Grammostola pulchra classification and natural habitat:
Species: G. pulchra
Known as the Brazilian Black Tarantula, mature specimens are almost entirely black. The species is prized in the pet trade due to its long life, reputation as a docile and gentle tarantula, a reduced tendency to kick urticating hairs, and let us not overlook the deep black color. Taking up to seven years to reach sexual maturity(6-8 inch leg span). Because of a ban on the export of wild caught specimens, its somewhat slow growth, and difficulties with captive breeding mature specimen are generally expensive. Females can live ~20 years; mature males tend to live much longer after their ultimate molt than the average male tarantula.
Grammostola pulchra is a terrestrial tarantula native to the Pampas (temperate grasslands covering some 777,000 square kilometers) in Brazil and Uruguay (see image). The Uruguayan savanna is a subtropical grassland, also known as the Brazilian-Uruguayan savanna, one of three Pampa Eco-regions, lies east of the Uruguay River in the South Temperate Zone, and includes all of Uruguay and the southern portion of Brazil's state of Rio Grande do Sul.
Tropical and subtropical grasslands, savannas, and shrub lands are a grassland biome located in semi-arid to semi-humid climate regions of subtropical and tropical latitudes. Grasslands are dominated by grass and other herbaceous plants. Savannas are grasslands with scattered trees. Shrub lands are dominated by woody or herbaceous shrubs.
Frequent wildfires in the Brazilian-Uruguayan savanna ensure that only small plants such as grasses flourish, and trees are rare. The dominant vegetation types are grassy prairie and grass steppe in which numerous species of the grass genus Stipa are particularly conspicuous. "Pampas Grass" (Cortaderia selloana) is an iconic species of the Pampas. Vegetation typically includes perennial grasses and herbs. Different strata of grasses occur because of gradients of water availability.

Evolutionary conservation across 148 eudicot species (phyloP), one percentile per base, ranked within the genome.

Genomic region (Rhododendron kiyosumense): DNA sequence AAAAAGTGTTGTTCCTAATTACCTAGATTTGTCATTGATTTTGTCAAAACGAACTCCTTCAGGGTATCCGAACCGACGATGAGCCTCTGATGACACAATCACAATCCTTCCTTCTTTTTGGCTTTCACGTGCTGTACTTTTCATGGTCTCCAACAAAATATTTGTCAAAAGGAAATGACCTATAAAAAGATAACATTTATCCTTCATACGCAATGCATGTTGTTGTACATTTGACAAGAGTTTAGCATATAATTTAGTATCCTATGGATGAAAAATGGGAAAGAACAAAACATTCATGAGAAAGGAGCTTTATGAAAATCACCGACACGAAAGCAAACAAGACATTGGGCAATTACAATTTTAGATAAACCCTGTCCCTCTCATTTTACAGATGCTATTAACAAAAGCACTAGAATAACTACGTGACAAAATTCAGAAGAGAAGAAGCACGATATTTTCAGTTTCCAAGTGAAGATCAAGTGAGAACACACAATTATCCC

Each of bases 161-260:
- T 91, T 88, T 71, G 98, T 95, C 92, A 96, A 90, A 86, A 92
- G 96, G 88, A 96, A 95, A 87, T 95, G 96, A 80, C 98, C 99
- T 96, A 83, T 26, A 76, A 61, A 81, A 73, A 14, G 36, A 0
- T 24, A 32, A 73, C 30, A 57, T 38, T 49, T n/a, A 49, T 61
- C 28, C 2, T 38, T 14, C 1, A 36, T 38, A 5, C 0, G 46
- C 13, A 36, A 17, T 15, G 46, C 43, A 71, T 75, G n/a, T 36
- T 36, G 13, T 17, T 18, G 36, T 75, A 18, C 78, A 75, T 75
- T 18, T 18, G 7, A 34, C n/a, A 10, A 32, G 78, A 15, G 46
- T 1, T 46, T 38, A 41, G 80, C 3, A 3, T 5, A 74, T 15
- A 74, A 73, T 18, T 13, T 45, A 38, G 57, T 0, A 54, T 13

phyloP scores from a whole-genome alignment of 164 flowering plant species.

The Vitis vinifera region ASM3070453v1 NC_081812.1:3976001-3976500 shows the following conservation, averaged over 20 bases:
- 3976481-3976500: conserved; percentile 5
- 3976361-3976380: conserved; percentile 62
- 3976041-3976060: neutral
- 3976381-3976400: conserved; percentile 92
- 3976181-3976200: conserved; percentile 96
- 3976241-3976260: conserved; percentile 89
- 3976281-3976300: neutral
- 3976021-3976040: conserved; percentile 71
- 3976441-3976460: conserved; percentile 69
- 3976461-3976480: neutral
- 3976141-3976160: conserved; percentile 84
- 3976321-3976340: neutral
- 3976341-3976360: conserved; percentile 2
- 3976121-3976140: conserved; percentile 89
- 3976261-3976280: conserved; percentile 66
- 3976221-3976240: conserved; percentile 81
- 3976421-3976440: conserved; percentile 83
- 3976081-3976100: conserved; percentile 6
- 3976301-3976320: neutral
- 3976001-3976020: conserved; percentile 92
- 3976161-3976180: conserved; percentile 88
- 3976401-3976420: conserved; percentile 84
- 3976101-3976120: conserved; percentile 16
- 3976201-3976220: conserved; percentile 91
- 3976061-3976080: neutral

The temperate climate is mild with four relatively well-marked seasons, and precipitation of 45 and 150 centimeters (20 to 60 inches), more or less evenly distributed throughout the year, but occasional droughts can occur. The winter months, June to September, are characterized by heavy rains and by a cold southwesterly wind, which sometimes lowers the temperature to the freezing point, especially in the mountainous municipalities, where snowfalls can occur. In summer, the temperature rises to 30°C (86°F).
Winters are cool to mild and summers are very warm and humid. Rainfall is fairly uniform throughout the year but is a little heavier during the summer. Annual rainfall is heaviest near the coast and decreases gradually further inland. Rain during the late spring and summer usually arrives in the form of brief heavy showers and thunderstorms. More general rainfall occurs the remainder of the year as cold fronts and storm systems move through. Although cold spells during the winter often send nighttime temperatures below freezing, snow is quite rare. In most winters, a few light snowfalls occur over inland areas.
Rio Grande del Sul Climate
Climate of Uruguay/Brazil, G. pulchra habitat. (based on ~15 year average)
Average Daily Temp. ~75F
Average High Temp. ~84F
Average Low Temp. ~67F
Average Relative Humidity: ~64%
Average Annual Precip. ~50in.
Wild G. pulchra in its burrow
photo by W. Schepanski
Wild G. pulchra in a threat posture
photo by W. Schepanski
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